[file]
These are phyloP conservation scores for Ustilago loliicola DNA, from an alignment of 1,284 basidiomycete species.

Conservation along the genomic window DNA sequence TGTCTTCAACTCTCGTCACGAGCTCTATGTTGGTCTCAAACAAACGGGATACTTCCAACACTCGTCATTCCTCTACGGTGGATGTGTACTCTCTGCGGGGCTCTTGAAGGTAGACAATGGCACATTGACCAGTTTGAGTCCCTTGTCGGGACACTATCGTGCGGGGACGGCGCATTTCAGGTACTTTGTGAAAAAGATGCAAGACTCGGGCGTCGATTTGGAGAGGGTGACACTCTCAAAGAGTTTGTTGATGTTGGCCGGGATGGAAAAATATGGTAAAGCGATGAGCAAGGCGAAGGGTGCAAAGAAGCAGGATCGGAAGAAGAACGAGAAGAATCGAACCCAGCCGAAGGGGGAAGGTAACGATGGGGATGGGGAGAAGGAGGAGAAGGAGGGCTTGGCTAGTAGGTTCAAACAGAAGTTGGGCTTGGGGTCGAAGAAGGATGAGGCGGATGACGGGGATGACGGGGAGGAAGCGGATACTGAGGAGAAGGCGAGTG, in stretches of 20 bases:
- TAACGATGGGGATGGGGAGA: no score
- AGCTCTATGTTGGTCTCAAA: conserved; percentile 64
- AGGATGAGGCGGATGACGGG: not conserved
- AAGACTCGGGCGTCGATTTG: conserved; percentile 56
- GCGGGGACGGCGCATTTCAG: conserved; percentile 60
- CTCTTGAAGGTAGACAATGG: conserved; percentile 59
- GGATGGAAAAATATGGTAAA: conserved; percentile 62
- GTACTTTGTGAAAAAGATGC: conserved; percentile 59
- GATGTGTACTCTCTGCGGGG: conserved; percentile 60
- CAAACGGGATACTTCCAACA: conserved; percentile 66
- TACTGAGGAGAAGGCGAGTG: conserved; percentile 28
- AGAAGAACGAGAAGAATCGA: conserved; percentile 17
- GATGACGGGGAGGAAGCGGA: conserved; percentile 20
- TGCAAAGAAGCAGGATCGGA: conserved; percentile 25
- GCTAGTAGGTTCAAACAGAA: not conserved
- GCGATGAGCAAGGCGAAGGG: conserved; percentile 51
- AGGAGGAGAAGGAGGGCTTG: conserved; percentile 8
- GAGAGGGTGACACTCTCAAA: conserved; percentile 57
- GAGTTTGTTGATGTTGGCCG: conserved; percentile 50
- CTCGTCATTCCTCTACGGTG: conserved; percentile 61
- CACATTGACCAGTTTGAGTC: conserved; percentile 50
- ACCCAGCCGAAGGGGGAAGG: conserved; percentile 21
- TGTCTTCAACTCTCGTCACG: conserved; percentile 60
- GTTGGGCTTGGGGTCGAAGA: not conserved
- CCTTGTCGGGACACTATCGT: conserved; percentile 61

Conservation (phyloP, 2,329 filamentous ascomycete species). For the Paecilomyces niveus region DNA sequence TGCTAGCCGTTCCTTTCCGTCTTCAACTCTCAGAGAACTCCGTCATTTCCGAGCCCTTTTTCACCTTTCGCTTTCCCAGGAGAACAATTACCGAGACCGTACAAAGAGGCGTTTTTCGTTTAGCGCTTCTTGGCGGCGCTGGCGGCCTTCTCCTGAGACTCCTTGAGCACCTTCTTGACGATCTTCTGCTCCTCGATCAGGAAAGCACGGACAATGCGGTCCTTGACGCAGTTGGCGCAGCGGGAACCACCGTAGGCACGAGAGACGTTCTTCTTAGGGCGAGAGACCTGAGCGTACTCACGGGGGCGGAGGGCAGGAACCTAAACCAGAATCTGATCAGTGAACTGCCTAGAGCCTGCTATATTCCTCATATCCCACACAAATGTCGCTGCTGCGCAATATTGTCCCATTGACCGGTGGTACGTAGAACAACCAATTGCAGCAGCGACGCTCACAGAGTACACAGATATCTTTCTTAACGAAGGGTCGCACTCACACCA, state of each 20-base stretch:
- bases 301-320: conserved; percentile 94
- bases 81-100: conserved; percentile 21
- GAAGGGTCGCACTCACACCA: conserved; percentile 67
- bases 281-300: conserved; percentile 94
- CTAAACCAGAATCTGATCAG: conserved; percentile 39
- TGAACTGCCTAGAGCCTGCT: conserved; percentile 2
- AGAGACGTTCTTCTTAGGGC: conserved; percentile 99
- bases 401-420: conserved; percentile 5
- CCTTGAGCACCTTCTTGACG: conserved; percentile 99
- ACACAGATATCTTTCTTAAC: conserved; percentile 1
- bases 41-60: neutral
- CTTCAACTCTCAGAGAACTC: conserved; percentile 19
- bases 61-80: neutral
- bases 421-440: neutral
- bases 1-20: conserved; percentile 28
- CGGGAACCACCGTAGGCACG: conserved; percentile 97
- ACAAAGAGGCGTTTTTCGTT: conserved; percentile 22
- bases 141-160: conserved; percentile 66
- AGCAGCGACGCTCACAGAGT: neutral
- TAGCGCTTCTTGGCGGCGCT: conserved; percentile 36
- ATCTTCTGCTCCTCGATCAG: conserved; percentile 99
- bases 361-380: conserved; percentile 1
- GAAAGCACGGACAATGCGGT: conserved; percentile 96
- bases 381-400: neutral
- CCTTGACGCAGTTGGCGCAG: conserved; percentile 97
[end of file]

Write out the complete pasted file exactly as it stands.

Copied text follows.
These are phyloP conservation scores for Ustilago loliicola DNA, from an alignment of 1,284 basidiomycete species.

Conservation along the genomic window DNA sequence TGTCTTCAACTCTCGTCACGAGCTCTATGTTGGTCTCAAACAAACGGGATACTTCCAACACTCGTCATTCCTCTACGGTGGATGTGTACTCTCTGCGGGGCTCTTGAAGGTAGACAATGGCACATTGACCAGTTTGAGTCCCTTGTCGGGACACTATCGTGCGGGGACGGCGCATTTCAGGTACTTTGTGAAAAAGATGCAAGACTCGGGCGTCGATTTGGAGAGGGTGACACTCTCAAAGAGTTTGTTGATGTTGGCCGGGATGGAAAAATATGGTAAAGCGATGAGCAAGGCGAAGGGTGCAAAGAAGCAGGATCGGAAGAAGAACGAGAAGAATCGAACCCAGCCGAAGGGGGAAGGTAACGATGGGGATGGGGAGAAGGAGGAGAAGGAGGGCTTGGCTAGTAGGTTCAAACAGAAGTTGGGCTTGGGGTCGAAGAAGGATGAGGCGGATGACGGGGATGACGGGGAGGAAGCGGATACTGAGGAGAAGGCGAGTG, in stretches of 20 bases:
- TAACGATGGGGATGGGGAGA: no score
- AGCTCTATGTTGGTCTCAAA: conserved; percentile 64
- AGGATGAGGCGGATGACGGG: not conserved
- AAGACTCGGGCGTCGATTTG: conserved; percentile 56
- GCGGGGACGGCGCATTTCAG: conserved; percentile 60
- CTCTTGAAGGTAGACAATGG: conserved; percentile 59
- GGATGGAAAAATATGGTAAA: conserved; percentile 62
- GTACTTTGTGAAAAAGATGC: conserved; percentile 59
- GATGTGTACTCTCTGCGGGG: conserved; percentile 60
- CAAACGGGATACTTCCAACA: conserved; percentile 66
- TACTGAGGAGAAGGCGAGTG: conserved; percentile 28
- AGAAGAACGAGAAGAATCGA: conserved; percentile 17
- GATGACGGGGAGGAAGCGGA: conserved; percentile 20
- TGCAAAGAAGCAGGATCGGA: conserved; percentile 25
- GCTAGTAGGTTCAAACAGAA: not conserved
- GCGATGAGCAAGGCGAAGGG: conserved; percentile 51
- AGGAGGAGAAGGAGGGCTTG: conserved; percentile 8
- GAGAGGGTGACACTCTCAAA: conserved; percentile 57
- GAGTTTGTTGATGTTGGCCG: conserved; percentile 50
- CTCGTCATTCCTCTACGGTG: conserved; percentile 61
- CACATTGACCAGTTTGAGTC: conserved; percentile 50
- ACCCAGCCGAAGGGGGAAGG: conserved; percentile 21
- TGTCTTCAACTCTCGTCACG: conserved; percentile 60
- GTTGGGCTTGGGGTCGAAGA: not conserved
- CCTTGTCGGGACACTATCGT: conserved; percentile 61

Conservation (phyloP, 2,329 filamentous ascomycete species). For the Paecilomyces niveus region DNA sequence TGCTAGCCGTTCCTTTCCGTCTTCAACTCTCAGAGAACTCCGTCATTTCCGAGCCCTTTTTCACCTTTCGCTTTCCCAGGAGAACAATTACCGAGACCGTACAAAGAGGCGTTTTTCGTTTAGCGCTTCTTGGCGGCGCTGGCGGCCTTCTCCTGAGACTCCTTGAGCACCTTCTTGACGATCTTCTGCTCCTCGATCAGGAAAGCACGGACAATGCGGTCCTTGACGCAGTTGGCGCAGCGGGAACCACCGTAGGCACGAGAGACGTTCTTCTTAGGGCGAGAGACCTGAGCGTACTCACGGGGGCGGAGGGCAGGAACCTAAACCAGAATCTGATCAGTGAACTGCCTAGAGCCTGCTATATTCCTCATATCCCACACAAATGTCGCTGCTGCGCAATATTGTCCCATTGACCGGTGGTACGTAGAACAACCAATTGCAGCAGCGACGCTCACAGAGTACACAGATATCTTTCTTAACGAAGGGTCGCACTCACACCA, state of each 20-base stretch:
- bases 301-320: conserved; percentile 94
- bases 81-100: conserved; percentile 21
- GAAGGGTCGCACTCACACCA: conserved; percentile 67
- bases 281-300: conserved; percentile 94
- CTAAACCAGAATCTGATCAG: conserved; percentile 39
- TGAACTGCCTAGAGCCTGCT: conserved; percentile 2
- AGAGACGTTCTTCTTAGGGC: conserved; percentile 99
- bases 401-420: conserved; percentile 5
- CCTTGAGCACCTTCTTGACG: conserved; percentile 99
- ACACAGATATCTTTCTTAAC: conserved; percentile 1
- bases 41-60: neutral
- CTTCAACTCTCAGAGAACTC: conserved; percentile 19
- bases 61-80: neutral
- bases 421-440: neutral
- bases 1-20: conserved; percentile 28
- CGGGAACCACCGTAGGCACG: conserved; percentile 97
- ACAAAGAGGCGTTTTTCGTT: conserved; percentile 22
- bases 141-160: conserved; percentile 66
- AGCAGCGACGCTCACAGAGT: neutral
- TAGCGCTTCTTGGCGGCGCT: conserved; percentile 36
- ATCTTCTGCTCCTCGATCAG: conserved; percentile 99
- bases 361-380: conserved; percentile 1
- GAAAGCACGGACAATGCGGT: conserved; percentile 96
- bases 381-400: neutral
- CCTTGACGCAGTTGGCGCAG: conserved; percentile 97